December 17, 2020
Atomic scale explanation on the mechanism of selective nitrogen-nitrogen coupling
An international collaborative research group between RIKEN CSRS, Shanghai Jiao Tong University, and Korea Basic Science Institute has revealed the mechanism behind the selectivity of catalytic nitrogen-nitrogen (N-N) coupling at the atomic level.
Electrochemical reactions have attracted attention throughout the world recently as a method to construct chemical reaction systems using renewable energy, such as the electricity generated from solar cells.
In 2018, the group showed that "modification of the timing for the electron-proton (hydrogen ion) transfer” is a viable strategy to enhance the selectivity of electrochemical reactions. In order to demonstrate this concept, the group identifed the mechanism of selective N-N coupling , and tried to visualize the protons and electrons involved in the reaction. As a result, the group found that when molybdenum sulfide (MoS2) was used as the electrocatalyst, a proton located 3.26 angstroms (Å, 1Å is ten billionth of a meter) from Mo is the key to increase the selectivity.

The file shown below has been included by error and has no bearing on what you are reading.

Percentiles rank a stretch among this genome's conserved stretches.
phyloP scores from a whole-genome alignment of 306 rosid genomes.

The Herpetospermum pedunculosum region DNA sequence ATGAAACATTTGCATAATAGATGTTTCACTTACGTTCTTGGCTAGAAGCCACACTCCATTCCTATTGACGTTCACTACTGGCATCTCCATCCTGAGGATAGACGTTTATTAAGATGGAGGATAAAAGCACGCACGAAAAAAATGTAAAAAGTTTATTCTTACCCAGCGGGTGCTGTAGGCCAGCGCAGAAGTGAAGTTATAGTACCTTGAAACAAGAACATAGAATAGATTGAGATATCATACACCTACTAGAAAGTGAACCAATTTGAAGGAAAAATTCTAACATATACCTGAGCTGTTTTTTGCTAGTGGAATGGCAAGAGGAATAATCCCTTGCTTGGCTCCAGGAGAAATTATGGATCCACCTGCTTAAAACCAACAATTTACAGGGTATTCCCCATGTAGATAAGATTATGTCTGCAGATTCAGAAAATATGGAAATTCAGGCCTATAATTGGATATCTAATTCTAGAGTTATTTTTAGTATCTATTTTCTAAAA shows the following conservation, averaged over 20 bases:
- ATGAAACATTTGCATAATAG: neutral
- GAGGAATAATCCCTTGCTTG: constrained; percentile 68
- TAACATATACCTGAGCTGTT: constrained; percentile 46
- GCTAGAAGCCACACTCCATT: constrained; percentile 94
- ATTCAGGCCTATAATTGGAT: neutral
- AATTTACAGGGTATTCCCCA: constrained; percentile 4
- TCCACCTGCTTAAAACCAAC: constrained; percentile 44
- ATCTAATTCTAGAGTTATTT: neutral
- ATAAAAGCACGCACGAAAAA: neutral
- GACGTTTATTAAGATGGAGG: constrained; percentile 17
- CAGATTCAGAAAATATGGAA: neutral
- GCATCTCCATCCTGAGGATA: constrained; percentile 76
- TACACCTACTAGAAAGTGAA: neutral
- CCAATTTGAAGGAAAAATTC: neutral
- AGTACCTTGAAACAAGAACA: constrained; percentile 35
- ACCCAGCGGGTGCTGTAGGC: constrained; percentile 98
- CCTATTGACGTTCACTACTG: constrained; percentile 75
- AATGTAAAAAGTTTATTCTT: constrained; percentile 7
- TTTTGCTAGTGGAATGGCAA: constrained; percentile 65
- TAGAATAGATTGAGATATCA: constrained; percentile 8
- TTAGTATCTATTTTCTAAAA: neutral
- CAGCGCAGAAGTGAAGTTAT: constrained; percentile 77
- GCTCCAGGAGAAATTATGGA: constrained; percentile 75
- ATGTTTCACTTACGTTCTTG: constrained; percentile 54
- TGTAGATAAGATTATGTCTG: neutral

This study has identified the mechanism to increase electrochemical selectivity at the atomic level, which may help remove toxic nitrite ions (NO2-) from the environment.
Proceedings of the National Academy of Sciences of the United States of America
D. He, H. Ooka, Y. Kim, Y. Li, F. Jin, S. H. Kim, R. Nakamura,
"Atomic-scale Evidence for Highly Selective Electrocatalytic N-N Coupling on Metallic MoS2".
Biofunctional Catalyst Research Team